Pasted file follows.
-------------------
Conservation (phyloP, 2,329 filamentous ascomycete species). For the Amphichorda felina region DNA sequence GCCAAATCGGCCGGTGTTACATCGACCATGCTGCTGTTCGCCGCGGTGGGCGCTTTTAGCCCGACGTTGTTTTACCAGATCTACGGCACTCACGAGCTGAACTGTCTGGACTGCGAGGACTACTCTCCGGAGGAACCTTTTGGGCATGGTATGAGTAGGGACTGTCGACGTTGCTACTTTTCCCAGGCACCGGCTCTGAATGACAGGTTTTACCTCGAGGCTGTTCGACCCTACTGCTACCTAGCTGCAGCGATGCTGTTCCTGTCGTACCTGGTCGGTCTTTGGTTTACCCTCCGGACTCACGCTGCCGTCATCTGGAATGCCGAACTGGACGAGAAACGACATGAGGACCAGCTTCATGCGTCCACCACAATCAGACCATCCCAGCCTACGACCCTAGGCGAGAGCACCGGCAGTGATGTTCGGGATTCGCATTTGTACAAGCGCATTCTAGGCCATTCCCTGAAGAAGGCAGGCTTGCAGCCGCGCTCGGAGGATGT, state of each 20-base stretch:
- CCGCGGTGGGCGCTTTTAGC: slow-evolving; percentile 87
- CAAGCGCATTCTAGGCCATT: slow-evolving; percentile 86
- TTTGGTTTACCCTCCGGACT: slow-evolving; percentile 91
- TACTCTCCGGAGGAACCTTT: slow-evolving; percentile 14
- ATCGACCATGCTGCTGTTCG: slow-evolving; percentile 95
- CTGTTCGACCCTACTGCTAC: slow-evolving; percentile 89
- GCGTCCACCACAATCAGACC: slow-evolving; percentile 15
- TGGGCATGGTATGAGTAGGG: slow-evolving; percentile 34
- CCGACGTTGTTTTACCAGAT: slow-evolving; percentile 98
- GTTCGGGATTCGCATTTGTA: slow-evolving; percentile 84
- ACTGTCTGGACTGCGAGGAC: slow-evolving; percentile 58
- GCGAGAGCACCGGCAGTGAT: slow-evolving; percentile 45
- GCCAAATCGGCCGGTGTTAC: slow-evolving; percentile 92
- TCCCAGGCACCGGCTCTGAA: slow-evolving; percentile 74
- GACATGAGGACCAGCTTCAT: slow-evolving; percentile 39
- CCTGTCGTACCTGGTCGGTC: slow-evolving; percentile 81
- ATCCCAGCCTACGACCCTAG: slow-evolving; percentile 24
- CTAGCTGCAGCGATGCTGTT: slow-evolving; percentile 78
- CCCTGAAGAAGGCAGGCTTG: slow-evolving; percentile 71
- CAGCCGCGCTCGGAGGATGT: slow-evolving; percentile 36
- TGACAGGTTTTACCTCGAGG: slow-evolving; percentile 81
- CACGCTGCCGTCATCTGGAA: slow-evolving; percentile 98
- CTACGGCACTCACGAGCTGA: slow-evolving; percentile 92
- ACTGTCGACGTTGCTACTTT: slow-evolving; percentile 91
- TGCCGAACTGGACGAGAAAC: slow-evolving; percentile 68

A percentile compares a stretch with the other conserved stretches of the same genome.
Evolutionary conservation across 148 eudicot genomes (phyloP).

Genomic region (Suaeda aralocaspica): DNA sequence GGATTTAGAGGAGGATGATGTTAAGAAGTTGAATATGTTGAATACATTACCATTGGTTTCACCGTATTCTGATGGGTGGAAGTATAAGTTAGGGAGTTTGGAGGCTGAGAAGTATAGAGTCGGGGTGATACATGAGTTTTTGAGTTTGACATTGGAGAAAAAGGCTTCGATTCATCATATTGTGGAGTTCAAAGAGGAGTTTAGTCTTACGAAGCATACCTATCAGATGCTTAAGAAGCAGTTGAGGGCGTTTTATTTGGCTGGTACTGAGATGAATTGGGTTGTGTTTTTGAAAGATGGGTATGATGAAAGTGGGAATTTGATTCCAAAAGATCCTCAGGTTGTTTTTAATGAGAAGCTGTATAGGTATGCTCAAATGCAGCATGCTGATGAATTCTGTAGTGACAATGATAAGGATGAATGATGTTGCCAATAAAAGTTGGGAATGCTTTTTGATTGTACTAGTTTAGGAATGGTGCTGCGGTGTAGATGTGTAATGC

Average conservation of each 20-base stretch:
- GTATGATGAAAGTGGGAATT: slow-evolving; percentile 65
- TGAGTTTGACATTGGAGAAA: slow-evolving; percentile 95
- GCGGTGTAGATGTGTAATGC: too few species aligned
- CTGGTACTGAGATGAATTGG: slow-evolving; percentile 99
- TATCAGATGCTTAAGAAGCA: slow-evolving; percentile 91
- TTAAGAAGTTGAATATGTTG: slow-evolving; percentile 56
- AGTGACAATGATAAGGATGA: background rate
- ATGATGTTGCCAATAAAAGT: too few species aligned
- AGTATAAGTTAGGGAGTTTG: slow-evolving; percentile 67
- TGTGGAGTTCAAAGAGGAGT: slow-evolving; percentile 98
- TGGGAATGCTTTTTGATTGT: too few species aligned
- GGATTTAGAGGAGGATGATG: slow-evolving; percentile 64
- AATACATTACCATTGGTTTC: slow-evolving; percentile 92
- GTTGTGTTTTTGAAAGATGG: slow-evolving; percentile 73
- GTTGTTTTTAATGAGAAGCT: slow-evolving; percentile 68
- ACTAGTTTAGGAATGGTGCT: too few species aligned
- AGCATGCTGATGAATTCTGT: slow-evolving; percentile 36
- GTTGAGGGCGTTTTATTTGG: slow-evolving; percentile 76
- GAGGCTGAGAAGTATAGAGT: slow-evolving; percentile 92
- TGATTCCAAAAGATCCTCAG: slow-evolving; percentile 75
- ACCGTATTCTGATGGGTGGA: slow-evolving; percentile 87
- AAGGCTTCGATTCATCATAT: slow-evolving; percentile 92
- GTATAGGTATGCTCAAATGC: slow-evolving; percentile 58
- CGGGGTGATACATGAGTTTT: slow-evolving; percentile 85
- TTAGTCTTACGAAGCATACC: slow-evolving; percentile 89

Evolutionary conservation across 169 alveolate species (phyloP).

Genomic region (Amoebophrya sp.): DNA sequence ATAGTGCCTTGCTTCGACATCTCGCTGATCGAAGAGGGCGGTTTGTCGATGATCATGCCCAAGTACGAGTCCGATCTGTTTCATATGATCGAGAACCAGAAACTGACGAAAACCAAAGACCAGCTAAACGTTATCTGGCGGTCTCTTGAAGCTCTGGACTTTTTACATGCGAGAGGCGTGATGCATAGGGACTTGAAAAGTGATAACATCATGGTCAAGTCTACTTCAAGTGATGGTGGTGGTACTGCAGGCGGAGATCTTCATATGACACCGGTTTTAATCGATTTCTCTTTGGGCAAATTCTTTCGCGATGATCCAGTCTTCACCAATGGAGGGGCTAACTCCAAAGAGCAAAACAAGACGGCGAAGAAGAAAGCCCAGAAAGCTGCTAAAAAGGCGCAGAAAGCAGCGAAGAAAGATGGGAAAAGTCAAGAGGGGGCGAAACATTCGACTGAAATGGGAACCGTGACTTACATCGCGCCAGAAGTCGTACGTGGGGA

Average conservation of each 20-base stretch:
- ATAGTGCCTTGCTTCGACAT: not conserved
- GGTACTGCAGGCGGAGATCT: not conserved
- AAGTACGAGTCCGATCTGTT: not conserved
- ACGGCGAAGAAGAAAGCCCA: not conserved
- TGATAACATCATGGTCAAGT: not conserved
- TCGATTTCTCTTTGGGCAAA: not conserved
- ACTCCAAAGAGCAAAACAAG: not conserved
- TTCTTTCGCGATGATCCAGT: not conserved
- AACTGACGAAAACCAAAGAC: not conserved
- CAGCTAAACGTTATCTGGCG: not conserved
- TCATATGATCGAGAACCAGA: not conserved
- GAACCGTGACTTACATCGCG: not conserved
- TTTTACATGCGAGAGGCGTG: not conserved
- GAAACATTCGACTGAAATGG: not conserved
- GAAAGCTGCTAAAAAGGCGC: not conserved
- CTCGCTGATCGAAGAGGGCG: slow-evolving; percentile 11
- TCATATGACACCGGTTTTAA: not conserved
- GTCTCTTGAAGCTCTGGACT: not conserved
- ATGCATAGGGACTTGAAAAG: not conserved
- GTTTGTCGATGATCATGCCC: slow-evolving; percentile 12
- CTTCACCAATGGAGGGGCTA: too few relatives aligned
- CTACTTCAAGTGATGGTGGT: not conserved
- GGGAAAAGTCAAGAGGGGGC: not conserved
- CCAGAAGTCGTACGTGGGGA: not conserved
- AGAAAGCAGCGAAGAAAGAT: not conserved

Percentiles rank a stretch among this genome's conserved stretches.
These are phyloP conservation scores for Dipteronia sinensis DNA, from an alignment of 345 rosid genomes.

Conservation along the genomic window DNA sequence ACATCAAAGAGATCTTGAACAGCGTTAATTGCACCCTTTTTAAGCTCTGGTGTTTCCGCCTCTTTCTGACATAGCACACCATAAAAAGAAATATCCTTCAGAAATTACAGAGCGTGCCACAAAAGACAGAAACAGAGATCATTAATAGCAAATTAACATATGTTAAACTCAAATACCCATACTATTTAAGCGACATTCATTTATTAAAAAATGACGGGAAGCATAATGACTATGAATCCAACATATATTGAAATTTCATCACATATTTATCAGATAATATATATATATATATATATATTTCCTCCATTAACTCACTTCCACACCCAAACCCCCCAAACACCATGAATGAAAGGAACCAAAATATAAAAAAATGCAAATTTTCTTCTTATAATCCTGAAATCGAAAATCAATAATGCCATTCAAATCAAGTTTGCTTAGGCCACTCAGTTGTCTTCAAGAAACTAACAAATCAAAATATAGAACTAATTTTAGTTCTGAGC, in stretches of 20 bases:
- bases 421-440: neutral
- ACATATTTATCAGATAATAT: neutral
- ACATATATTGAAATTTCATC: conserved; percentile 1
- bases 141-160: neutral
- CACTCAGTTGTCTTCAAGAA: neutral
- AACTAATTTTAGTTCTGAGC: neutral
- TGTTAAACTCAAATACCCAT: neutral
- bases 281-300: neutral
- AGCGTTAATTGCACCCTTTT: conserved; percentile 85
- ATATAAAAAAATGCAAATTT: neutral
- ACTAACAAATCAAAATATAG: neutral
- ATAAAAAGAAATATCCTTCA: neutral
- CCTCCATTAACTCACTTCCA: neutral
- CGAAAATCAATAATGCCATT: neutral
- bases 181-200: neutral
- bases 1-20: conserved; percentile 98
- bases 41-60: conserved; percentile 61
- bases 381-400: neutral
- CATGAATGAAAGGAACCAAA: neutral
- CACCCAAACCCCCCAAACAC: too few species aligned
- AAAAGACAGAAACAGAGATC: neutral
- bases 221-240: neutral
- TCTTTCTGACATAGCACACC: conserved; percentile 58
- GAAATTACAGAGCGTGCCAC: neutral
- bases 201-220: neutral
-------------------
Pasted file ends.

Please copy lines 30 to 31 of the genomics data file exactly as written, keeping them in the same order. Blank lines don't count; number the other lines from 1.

Average conservation of each 20-base stretch:
- GTATGATGAAAGTGGGAATT: slow-evolving; percentile 65